Become a fan of Slashdot on Facebook


Forgot your password?
Note: You can take 10% off all Slashdot Deals with coupon code "slashdot10off." ×

South Korean ID System To Be Rebuilt From Scratch After Massive Leaks 59

AmiMoJo writes: South Korea's national identity card system may need a complete overhaul following huge data thefts dating back to 2004. The government is considering issuing new ID numbers to every citizen over age 17, costing billions of dollars. The ID numbers and personal details of an estimated 80% of the country's 50 million people have been stolen from banks and other targets. Some 20 million people, including President Park Geun-hye, have been victims of a data theft. Citizens are unable to change their credentials, which are used in many different sectors, making them an attractive target for hackers.

Comment Re:parent delays (Score 3, Informative) 121

So tux2 was ready in 2000, and it took 14 years to rewrite it to avoid parents? Oh how much patents help innovation!

Few more years and those patents will expire and we can use both!

Tux3 is a better design. Tux2 was more along the lines of ZFS and Btrfs, that is, multiply-rooted trees sharing subtrees. Tux3 is a single tree with exactly one pointer to each extent. Considerably easier to check and repair. Of course we need to see if it turns out that way so please stay tuned.


Ask Nathan Myhrvold What You Will, Live Q&A April 3 124

He was the CTO at Microsoft, is an accomplished nature and wildlife photographer, and his cookbook Modernist Cuisine won a James Beard award, but Nathan Myhrvold is probably best known for being co-founder and CEO of Intellectual Ventures. In 2009 the company launched a prototyping and research laboratory called Intellectual Ventures Lab. The lab has hired many prominent scientists to work on a variety of inventions including safer nuclear reactor designs and vaccine research. Under Myhrvold's direction Intellectual Ventures has purchased 40,000 patents and applications and internally developed over 2000 inventions, but not without controversy. Nathan has agreed to take some time to answer your questions but please limit yourself to one question per post. As a bonus on Wed. April 3, Nathan will be doing a live Q&A from 12-12:30pm PDT.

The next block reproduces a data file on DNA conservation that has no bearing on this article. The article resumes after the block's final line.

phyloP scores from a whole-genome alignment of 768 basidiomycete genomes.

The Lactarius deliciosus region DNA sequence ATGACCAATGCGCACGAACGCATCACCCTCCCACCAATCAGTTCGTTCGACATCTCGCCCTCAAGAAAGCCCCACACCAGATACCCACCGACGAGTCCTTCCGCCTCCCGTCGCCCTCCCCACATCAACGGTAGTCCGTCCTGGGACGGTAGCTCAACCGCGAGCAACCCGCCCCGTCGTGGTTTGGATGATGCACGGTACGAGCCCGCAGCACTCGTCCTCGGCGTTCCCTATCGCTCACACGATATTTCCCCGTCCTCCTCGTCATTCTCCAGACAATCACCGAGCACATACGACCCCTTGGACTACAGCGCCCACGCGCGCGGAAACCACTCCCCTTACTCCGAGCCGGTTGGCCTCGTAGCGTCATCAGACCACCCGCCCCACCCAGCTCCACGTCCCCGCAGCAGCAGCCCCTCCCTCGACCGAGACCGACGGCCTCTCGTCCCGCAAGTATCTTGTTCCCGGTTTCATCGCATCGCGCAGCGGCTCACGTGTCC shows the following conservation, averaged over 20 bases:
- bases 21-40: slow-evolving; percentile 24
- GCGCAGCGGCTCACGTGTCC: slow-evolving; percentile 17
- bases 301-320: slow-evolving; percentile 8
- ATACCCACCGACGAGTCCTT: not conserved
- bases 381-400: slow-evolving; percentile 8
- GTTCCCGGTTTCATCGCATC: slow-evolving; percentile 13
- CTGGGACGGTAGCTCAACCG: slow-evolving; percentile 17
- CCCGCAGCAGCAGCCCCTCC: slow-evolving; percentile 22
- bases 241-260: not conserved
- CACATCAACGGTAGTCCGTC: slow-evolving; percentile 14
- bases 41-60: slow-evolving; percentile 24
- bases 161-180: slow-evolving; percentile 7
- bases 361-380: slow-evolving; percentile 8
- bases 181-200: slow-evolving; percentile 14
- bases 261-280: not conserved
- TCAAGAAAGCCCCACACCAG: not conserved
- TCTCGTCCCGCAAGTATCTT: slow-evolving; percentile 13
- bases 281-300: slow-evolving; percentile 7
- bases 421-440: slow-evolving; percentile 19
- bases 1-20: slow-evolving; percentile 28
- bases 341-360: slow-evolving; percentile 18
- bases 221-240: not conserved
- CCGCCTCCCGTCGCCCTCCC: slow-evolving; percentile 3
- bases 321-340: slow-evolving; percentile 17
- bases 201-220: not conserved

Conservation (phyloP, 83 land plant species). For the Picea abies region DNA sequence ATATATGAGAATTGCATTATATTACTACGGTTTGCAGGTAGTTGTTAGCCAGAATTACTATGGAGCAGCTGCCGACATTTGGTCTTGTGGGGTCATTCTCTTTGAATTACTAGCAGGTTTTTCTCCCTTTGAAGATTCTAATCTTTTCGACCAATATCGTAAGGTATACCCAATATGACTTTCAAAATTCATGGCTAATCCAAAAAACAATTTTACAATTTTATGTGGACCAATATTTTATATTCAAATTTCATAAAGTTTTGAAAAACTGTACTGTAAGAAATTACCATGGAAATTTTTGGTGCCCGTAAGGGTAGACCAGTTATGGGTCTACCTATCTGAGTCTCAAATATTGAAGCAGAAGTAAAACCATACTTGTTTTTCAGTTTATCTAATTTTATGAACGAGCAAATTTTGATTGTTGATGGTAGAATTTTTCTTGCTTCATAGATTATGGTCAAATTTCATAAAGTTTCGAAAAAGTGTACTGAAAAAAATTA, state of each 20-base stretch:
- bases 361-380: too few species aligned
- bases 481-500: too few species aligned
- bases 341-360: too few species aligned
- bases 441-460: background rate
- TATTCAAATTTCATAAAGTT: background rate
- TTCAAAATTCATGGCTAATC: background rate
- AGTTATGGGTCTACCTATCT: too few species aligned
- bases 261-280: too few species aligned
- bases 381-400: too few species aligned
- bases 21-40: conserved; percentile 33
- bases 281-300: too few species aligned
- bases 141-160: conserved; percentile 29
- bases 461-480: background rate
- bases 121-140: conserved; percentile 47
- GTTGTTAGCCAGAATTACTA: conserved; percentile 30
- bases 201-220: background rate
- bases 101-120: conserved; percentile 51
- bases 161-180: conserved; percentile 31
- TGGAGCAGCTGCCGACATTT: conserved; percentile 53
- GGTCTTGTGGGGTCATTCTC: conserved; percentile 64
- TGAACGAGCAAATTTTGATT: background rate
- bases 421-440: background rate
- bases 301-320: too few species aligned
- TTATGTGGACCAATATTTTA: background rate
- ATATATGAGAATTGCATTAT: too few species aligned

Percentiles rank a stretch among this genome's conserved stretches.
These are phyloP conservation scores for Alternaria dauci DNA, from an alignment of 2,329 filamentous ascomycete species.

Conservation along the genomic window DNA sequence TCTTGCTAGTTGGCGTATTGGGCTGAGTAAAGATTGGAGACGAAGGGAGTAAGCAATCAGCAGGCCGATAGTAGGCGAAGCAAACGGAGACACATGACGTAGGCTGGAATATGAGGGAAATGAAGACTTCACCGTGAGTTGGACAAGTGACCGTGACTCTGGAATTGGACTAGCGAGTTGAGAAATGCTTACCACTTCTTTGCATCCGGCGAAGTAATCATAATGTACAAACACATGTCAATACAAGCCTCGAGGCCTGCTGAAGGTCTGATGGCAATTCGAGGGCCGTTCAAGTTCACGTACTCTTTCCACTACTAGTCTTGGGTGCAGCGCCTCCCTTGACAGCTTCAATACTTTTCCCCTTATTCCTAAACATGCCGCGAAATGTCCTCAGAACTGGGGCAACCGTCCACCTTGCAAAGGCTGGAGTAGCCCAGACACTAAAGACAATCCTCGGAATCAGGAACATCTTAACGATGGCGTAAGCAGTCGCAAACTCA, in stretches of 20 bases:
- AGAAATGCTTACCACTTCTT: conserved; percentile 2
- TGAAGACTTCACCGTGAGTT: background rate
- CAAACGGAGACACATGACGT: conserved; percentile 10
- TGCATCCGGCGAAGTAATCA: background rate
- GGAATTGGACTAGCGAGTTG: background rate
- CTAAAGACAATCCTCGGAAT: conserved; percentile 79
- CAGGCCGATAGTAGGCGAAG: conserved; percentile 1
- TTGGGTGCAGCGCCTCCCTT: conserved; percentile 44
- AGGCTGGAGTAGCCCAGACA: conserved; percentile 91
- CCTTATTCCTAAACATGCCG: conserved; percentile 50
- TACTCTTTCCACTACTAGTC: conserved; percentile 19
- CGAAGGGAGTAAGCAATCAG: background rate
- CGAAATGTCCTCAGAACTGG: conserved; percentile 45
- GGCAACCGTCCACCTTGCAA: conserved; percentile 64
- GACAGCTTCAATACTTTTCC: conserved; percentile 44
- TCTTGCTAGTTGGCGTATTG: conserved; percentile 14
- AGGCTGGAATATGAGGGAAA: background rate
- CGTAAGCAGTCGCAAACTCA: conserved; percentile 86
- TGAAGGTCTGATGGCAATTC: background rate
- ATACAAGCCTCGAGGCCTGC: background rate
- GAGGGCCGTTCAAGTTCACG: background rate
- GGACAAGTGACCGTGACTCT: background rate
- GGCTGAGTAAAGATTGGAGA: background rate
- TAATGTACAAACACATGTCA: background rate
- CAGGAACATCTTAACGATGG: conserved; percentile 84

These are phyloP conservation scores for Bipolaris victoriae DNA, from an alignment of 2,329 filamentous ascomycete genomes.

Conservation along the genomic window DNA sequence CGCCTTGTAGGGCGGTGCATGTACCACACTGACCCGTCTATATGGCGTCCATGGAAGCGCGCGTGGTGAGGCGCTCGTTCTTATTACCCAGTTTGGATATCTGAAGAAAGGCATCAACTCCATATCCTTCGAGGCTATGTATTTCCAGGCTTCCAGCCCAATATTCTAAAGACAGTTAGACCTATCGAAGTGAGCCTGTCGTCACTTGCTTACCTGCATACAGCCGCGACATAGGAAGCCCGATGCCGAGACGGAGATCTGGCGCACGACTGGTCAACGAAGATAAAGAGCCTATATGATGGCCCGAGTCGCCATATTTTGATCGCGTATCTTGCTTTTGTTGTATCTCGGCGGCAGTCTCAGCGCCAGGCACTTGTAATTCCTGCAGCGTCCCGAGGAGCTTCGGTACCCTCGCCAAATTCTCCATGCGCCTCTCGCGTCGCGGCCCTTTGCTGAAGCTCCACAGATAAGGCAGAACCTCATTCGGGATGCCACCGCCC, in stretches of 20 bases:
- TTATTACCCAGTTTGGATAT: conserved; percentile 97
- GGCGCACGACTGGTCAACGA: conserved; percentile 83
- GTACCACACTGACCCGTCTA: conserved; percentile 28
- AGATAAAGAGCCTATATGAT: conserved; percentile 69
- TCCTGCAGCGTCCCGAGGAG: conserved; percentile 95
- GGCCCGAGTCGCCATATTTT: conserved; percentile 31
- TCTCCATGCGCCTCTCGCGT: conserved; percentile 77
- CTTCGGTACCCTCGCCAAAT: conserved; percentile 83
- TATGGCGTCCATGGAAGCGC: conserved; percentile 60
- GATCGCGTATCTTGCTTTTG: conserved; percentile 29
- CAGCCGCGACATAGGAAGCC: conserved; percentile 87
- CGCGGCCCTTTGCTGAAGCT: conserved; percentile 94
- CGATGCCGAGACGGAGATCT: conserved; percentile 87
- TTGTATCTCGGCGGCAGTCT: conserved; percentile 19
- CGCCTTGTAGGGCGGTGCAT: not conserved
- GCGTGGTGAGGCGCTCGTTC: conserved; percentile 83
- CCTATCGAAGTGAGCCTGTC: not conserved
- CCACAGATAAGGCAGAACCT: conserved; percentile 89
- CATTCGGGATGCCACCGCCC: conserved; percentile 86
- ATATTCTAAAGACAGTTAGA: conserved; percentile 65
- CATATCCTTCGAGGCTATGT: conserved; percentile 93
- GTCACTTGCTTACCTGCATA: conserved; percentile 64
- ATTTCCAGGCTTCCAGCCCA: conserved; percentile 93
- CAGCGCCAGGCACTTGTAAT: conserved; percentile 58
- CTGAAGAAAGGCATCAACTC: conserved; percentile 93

Comment Re:Non removable battery, no memory card slot. (Score 1) 152

I have never had any issues with any Li-ion batteries as long as they are properly maintained. That means do not let it run below 20% (yes, it means stop yakking on the phone and stop playing games on the phone if it is that low).

In which universe does that qualify as acceptable usability for a consumer device? Especially considering that typical high end smart phones don't even last a day, just running maps or other moderate loads.

Comment Re:Non removable battery, no memory card slot. (Score 1) 152

SD cards are going away on phones

Sounds like wishful thinking from someone who doesn't have one. SD cards are plenty fast enough for me. I would far rather have an SD card than be forced to futz around with USB cables, dongles, adapters etc. I have some Android devices with SD card and some without. I have a strong preference for the devices with SD cards. That's one of the big annoyances of the Nexus 4, no SD card. Plus, needing a special tool or a pin (problematic on an airplane) to get the SIM card out is just plain idiotic. But I digress. I note that Samsung has begun to see the error of their ways in that regard.


Facebook Employees' Laptops Compromised; User Data Believed Safe 75